December .5 .2013

Has the NHL done enough to protect the brains of former players?

A class-action lawsuit has been filed against the NHL alleging that the league has not done enough to protect players from concussions. The lawsuit was filed last week in Washington and now includes over 200 former players.

The issue of concealment is at the centre of the lawsuit. As one excerpt reads: "The NHL's active and purposeful concealment of the severe risks of brain injuries exposed players to unnecessary dangers they could have avoided had the NHL provided them with truthful and accurate information and taken appropriate action to prevent needless harm."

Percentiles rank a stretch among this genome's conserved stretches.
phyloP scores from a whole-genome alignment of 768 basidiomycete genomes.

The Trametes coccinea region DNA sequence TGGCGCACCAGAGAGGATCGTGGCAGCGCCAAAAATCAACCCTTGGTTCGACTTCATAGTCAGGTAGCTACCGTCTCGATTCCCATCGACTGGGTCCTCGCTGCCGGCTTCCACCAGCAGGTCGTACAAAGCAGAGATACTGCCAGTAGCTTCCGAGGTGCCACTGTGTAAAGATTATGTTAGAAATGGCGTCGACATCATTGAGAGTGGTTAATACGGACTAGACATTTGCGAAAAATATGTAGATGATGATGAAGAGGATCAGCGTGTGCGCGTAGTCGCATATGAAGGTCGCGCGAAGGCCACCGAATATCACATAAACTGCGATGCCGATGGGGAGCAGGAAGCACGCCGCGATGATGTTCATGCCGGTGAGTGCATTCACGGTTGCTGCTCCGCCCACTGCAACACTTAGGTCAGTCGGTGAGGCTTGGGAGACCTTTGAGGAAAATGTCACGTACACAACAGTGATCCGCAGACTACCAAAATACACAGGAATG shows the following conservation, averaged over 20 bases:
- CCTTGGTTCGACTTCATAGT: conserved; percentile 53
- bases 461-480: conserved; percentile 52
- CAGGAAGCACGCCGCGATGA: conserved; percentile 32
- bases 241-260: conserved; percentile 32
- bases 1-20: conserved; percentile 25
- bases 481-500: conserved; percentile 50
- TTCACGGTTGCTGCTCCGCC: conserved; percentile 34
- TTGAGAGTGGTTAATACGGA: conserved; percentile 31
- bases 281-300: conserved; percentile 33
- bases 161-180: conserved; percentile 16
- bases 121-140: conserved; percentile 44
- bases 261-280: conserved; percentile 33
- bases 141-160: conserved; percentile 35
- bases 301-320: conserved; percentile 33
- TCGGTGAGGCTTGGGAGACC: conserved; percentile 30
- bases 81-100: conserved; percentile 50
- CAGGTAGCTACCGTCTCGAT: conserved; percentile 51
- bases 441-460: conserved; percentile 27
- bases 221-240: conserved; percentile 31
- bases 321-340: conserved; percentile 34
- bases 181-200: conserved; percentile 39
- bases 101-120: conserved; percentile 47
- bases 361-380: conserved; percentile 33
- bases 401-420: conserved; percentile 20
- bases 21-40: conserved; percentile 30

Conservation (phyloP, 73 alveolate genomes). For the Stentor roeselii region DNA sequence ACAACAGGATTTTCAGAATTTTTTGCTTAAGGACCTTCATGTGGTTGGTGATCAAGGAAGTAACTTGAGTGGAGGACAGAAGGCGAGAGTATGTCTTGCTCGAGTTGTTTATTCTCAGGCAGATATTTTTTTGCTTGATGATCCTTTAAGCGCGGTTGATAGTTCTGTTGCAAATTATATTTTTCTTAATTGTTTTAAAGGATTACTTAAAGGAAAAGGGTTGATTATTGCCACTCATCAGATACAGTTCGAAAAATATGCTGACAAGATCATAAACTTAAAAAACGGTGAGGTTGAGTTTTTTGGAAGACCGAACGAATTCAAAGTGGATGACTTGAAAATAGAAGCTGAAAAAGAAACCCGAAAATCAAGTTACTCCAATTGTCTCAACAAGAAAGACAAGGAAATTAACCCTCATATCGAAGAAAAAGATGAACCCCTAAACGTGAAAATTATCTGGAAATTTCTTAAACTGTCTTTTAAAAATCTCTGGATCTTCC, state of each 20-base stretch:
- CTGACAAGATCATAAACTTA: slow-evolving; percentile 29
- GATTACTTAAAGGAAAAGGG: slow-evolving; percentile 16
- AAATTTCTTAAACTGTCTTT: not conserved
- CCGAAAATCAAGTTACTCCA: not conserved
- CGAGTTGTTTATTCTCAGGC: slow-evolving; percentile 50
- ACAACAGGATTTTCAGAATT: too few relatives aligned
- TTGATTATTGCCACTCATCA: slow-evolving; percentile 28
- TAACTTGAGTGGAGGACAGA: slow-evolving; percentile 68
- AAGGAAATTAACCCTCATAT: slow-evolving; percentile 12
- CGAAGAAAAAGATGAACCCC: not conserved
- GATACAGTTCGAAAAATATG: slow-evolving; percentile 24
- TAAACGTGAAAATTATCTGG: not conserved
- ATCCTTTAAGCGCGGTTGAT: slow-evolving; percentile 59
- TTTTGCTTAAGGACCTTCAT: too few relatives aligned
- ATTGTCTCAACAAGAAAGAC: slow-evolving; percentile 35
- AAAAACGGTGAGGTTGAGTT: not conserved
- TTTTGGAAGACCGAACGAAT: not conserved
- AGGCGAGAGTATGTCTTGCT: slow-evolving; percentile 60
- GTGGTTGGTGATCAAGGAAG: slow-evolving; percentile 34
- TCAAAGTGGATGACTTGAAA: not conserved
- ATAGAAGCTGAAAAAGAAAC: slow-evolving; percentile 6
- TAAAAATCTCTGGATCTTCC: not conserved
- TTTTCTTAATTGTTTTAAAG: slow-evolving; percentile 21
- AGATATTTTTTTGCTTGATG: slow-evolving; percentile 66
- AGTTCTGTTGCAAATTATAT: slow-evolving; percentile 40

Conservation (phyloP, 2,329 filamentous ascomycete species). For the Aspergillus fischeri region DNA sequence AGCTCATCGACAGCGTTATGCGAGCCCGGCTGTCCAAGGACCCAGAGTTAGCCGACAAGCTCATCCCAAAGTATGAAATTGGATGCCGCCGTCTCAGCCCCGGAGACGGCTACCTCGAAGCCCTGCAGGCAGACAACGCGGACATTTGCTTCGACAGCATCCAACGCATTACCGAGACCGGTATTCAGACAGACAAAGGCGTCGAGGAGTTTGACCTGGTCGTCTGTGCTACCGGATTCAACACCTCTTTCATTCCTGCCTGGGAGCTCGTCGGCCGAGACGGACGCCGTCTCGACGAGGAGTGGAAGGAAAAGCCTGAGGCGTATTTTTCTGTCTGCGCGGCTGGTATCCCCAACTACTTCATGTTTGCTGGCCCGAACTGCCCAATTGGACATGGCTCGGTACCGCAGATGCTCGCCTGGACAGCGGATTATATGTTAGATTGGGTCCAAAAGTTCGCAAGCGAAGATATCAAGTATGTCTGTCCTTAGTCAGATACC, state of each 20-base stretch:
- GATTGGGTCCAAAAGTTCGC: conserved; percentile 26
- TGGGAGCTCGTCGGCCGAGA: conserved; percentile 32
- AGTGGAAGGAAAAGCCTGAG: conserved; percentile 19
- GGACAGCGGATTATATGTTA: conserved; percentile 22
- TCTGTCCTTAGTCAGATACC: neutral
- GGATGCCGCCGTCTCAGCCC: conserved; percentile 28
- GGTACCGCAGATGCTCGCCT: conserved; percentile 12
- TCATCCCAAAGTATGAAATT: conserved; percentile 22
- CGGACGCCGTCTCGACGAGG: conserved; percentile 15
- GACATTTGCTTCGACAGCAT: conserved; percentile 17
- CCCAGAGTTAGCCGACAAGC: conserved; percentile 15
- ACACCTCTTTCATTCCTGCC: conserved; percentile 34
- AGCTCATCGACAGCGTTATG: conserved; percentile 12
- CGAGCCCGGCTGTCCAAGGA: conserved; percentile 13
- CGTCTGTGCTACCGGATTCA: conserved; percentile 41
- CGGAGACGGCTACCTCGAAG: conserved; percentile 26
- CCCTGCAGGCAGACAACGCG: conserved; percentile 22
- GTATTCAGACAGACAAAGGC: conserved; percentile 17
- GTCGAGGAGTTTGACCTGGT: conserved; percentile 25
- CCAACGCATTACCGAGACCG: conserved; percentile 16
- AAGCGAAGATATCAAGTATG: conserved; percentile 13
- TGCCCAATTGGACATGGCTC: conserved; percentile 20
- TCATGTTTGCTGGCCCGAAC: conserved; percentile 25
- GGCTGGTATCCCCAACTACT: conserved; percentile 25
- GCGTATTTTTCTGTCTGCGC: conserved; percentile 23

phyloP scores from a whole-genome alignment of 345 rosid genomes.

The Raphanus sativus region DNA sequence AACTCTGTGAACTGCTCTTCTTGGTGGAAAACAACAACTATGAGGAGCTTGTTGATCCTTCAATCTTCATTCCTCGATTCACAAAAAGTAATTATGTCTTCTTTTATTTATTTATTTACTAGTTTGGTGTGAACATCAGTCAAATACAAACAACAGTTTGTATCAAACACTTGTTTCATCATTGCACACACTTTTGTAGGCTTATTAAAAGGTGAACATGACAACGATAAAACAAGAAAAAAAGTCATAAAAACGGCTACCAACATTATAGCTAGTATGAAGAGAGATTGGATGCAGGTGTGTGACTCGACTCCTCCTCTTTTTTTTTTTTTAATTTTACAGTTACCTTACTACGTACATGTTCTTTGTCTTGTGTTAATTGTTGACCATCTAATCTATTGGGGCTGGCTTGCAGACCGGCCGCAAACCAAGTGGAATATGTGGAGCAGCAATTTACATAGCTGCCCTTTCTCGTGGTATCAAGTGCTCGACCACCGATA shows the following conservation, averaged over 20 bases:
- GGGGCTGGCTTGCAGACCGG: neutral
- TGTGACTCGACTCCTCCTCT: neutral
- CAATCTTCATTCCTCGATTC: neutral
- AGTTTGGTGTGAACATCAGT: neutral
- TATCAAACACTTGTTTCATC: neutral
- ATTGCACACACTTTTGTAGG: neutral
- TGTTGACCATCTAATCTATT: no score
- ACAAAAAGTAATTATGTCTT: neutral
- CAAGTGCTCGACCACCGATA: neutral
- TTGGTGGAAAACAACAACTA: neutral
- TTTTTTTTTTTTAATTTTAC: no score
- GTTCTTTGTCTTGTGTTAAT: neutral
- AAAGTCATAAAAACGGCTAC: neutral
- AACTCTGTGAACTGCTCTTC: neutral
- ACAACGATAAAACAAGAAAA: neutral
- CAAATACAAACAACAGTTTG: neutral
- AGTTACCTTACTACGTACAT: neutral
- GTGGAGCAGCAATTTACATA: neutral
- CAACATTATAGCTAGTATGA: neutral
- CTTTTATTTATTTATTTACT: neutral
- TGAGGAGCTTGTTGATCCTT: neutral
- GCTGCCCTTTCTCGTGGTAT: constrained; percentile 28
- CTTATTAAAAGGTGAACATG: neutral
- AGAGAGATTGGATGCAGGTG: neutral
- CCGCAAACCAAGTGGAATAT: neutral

News of the lawsuit against the NHL comes only three months after the NFL agreed to pay $765M to former players now suffering from dementia and other concussion-related health problems. By settling, the NFL did not have to admit any wrongdoing.

Sports law expert Eric Macramalla says it must be proved in court that the NHL chose not to share information about the long-term neurological impacts of repeated head shots. Without evidence, "the case will ultimately fail," says Macramalla.

NHL deputy commissioner Bill Daly acknowledged the seriousness of the issue but admits no wrongdoing. "We are completely satisfied with the responsible manner in which the League and the Player's Association have managed Player safety over time. We intend to defend the case vigorously."

News of the concussion lawsuit comes just days before the NHL announced a $5.2B deal with Rogers Communications, giving the media mogul all broadcast and multimedia rights in Canada. It's the largest deal of its kind in the NHL's history and will cover 12 seasons, beginning in 2014/15.

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Nicholas Tsoi

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